The French Foreign Legion - Mon Dieu, Does That Thing Still Exist?

Discussion in 'Other Reminiscences' started by Joe Riley, Oct 30, 2018.

  1. Joe Riley

    Joe Riley Veteran Member
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    What ever happened to the French Foreign Legion?

    "The legion was conceived as a provisional solution to a fleeting problem —the migration of undesirable persons into France in the wake of revolutions throughout Europe in 1830–31."

    "In retrospect, a military remedy to illegal immigration appears both contemporary and imaginative. The July Revolution of 1830 had resuscitated the French Revolutionary concept of a citizen army and led to disbandment of the Swiss Guards and other foreign formations that had enforced Bourbon mastery of such uprisings. To address the resulting coagulation of refugees in French cities, King Louis-Philippe on March 9, 1831, signed into law an act creating a ghetto foreign force within a citizen army. Recruiters quickly enlisted the undesirable aliens and packed them off to Algiers — et adieu, la Légion!"

    "A French general named Ulrich, who in 1861 inspected the 1er régiment étranger at Sidi bel-Abbès, in then French Algeria, warned that if the army failed to disband the legion by decree, it was in danger of dissolving itself from below: “Misdemeanors, serious infractions are very frequent and denote an advanced state of demoralization,” he wrote. “A regiment which counts 648 deserters, in which one does not dare hand out the munitions which each soldier must carry, in which only one pair of shoes per man can be distributed lest they sell them, is far from being a disciplined regiment.”

    Two years later in Mexico those very legionnaires executed the corps’ signature action at Camarón de Tejeda, Veracruz. On April 30, 1863, 62 legionnaires under Captain Jean Danjou— a Crimean War veteran with a wooden prosthetic hand — defended a walled farm called Hacienda de la Trinidad against hundreds of Mexican insurgents. At the end of the day, their ammunition exhausted, the five surviving legionnaires — Lieutenant Clement Maudet, Corporal Louis Maine and Privates Catteau, Constantin and a Prussian named Wenzel — fixed bayonets, fired a valedictory volley and plunged to their deaths in a tsunami of sombreros."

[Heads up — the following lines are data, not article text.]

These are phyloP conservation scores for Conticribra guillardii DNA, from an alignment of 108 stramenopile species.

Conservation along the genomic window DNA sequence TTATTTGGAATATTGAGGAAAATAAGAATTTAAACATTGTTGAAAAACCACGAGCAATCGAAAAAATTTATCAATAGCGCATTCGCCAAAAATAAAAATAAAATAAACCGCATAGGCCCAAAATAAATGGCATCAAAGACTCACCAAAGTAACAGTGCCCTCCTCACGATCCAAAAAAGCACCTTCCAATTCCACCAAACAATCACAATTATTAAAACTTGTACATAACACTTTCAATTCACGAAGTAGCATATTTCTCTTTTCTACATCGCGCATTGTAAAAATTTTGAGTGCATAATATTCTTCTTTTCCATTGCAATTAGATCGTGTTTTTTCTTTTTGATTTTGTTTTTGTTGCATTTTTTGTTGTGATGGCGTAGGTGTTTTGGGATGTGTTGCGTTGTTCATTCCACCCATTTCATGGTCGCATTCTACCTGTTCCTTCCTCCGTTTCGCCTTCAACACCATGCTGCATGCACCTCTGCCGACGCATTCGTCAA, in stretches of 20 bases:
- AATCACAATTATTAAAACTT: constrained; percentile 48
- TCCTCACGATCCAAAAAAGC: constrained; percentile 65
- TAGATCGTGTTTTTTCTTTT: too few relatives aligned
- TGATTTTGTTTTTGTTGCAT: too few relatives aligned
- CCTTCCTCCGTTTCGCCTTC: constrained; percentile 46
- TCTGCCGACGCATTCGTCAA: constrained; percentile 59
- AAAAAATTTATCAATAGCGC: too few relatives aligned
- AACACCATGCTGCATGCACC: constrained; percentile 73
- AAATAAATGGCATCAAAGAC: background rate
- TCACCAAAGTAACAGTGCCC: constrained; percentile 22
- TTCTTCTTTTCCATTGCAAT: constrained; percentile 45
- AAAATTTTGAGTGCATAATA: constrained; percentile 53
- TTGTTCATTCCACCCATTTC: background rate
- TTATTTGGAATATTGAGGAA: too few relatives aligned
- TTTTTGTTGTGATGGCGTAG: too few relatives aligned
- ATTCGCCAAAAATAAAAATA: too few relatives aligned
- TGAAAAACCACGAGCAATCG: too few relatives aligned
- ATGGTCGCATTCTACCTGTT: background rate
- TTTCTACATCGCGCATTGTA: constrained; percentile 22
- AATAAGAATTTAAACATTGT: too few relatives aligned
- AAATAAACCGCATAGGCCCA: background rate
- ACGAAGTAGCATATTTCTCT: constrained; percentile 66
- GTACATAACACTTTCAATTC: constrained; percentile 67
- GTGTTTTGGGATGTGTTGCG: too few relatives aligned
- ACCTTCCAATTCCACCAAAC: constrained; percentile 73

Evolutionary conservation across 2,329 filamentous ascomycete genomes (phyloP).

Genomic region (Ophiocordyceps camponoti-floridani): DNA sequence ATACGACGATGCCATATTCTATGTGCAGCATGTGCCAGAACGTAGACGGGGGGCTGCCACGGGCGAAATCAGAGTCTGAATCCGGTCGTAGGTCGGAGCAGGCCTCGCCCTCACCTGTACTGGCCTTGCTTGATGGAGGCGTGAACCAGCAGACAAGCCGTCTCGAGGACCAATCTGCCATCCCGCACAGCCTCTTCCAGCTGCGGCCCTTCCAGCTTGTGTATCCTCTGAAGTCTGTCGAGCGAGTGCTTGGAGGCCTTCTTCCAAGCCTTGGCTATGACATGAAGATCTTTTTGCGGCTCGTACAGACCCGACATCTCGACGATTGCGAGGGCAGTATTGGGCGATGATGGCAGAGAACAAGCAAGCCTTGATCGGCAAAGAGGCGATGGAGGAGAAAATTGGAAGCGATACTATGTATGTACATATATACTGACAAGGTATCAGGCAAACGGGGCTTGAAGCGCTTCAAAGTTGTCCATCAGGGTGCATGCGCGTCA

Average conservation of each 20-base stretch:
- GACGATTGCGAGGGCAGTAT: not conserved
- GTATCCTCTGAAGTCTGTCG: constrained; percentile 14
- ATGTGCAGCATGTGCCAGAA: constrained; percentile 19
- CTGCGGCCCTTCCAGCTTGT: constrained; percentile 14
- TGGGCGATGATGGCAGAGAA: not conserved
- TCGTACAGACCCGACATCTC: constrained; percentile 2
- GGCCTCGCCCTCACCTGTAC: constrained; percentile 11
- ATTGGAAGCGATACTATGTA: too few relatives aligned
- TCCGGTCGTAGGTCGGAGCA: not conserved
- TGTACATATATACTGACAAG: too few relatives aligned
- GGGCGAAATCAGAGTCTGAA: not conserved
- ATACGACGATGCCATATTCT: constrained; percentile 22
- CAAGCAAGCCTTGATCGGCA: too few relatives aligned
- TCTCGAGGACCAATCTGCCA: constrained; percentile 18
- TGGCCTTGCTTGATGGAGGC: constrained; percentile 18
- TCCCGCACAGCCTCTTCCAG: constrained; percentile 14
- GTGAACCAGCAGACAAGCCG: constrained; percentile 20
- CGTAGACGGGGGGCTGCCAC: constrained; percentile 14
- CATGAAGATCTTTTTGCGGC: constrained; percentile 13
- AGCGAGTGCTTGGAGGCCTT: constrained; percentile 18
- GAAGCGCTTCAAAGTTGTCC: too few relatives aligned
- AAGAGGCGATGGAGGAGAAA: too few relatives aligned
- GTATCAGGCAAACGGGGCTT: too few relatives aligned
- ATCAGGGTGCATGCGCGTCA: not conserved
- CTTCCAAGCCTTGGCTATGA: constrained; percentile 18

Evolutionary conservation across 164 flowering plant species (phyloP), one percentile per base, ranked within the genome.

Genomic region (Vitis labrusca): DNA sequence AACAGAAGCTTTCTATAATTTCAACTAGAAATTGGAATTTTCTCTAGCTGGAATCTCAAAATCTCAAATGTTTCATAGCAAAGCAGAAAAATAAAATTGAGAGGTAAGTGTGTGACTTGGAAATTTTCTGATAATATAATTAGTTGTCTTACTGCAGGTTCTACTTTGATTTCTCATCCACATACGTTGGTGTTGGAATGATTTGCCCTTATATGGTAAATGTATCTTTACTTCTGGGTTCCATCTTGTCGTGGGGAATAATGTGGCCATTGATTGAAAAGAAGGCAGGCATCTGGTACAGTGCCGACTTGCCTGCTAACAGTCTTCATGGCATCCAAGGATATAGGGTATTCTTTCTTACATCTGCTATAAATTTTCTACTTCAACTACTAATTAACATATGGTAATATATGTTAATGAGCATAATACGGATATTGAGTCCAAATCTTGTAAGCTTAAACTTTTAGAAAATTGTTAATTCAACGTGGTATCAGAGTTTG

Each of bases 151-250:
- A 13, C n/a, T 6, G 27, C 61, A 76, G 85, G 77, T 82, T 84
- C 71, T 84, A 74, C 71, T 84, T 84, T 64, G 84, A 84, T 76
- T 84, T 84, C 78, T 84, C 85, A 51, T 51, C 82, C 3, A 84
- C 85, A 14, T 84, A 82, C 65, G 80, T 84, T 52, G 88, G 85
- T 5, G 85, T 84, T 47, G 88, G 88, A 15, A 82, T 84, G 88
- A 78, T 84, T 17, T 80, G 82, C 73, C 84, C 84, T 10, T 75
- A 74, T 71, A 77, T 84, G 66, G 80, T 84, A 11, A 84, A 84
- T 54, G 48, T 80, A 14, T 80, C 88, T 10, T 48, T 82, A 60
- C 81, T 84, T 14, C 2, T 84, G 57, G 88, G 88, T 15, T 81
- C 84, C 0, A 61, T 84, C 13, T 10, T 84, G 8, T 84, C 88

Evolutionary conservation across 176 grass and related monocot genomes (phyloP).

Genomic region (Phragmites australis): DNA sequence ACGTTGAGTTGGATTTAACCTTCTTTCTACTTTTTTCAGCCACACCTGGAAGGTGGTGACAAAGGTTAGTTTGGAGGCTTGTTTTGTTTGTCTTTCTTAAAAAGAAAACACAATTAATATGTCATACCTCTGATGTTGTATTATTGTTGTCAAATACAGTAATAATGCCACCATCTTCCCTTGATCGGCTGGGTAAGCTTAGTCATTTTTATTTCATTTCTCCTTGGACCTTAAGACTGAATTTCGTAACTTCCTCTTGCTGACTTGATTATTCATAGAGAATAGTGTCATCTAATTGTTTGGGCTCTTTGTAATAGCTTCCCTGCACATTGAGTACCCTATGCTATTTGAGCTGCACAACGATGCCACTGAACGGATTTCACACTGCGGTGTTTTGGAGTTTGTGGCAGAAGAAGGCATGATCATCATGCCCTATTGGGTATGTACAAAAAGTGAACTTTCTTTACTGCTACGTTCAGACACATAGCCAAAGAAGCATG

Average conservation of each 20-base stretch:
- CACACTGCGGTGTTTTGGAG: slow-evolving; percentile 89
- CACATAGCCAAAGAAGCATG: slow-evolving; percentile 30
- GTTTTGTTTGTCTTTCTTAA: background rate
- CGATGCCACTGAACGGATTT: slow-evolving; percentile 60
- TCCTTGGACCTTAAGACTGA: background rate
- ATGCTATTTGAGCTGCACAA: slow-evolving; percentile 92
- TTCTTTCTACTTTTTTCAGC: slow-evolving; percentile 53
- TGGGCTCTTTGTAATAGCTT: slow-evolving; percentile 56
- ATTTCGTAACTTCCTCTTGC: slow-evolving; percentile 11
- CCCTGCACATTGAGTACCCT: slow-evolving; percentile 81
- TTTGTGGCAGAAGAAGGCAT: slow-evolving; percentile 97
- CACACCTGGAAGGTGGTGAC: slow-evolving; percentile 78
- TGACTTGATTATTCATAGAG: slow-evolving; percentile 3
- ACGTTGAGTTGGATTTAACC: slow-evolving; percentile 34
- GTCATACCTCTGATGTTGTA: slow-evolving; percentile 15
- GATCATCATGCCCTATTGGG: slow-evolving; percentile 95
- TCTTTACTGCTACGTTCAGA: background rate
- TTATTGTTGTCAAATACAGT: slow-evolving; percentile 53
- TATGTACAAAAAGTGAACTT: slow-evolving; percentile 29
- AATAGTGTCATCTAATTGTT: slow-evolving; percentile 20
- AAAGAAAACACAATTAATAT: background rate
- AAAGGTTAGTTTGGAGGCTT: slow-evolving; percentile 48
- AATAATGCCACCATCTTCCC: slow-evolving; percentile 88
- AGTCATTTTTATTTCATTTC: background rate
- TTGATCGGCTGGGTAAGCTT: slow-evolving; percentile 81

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    A member of the French Foreign Legion salutes American soldiers as they march by during a parade June 4, 2014, in the streets of Carentan, France. The parade was part of the commemorative 70th anniversary of D-Day. (Sgt. 1st Class Abram Pinnington/Army)
     
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  2. Chrissy Cross

    Chrissy Cross Veteran Member
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    I heard that so much when I was young ....going to join the French Foreign Legion. :)
     
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  3. Joe Riley

    Joe Riley Veteran Member
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  4. Bobby Cole

    Bobby Cole Veteran Member
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    #4
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  5. Beatrice Taylor

    Beatrice Taylor Very Well-Known Member
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  6. Joe Riley

    Joe Riley Veteran Member
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  7. Joe Riley

    Joe Riley Veteran Member
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  8. Joe Riley

    Joe Riley Veteran Member
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  9. Joe Riley

    Joe Riley Veteran Member
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    La Marseillaise Casablanca
     
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  10. Joe Riley

    Joe Riley Veteran Member
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    ...the best gift, I ever got!

    Bill Murray: Replica French Foreign Legion Fort
    “Well, there used to be a show, Captain Gallant of the Foreign Legion, that starred Buster Crabbe. He was an Olympic gold-medal winner, went on to play Flash Gordon, and then he had this show, and my parents got me this giant set that was a replica of a French Foreign Legion fort.”
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  11. Bobby Cole

    Bobby Cole Veteran Member
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    I think somewhere down the line I had some of the FFL soldiers also.
    Wasn’t Buster Crabbe’s son also on the show as Captain Gallant’s son?
     
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  12. Joe Riley

    Joe Riley Veteran Member
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    Crabbe's real-life son Cullen Crabbe played the Legion mascot, Cuffy.
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  13. Joe Riley

    Joe Riley Veteran Member
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    There's still time to join up......!
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  14. Nancy Hart

    Nancy Hart Very Well-Known Member
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    The certificate even has the Heinz 57 seal of authenticity. It must be for real.

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  15. Nancy Hart

    Nancy Hart Very Well-Known Member
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  16. Joe Riley

    Joe Riley Veteran Member
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    BY WILLIAM LANGEWIESCHE
    DECEMBER 2012

    The Expendables
    It’s the dark romance of the French Foreign Legion: haunted men from everywhere, fighting anywhere, dying for causes not their own. Legionnaires need war, certainly, and Afghanistan is winding down. But there’s always the hopeless battle against rogue gold miners in French Guiana . . .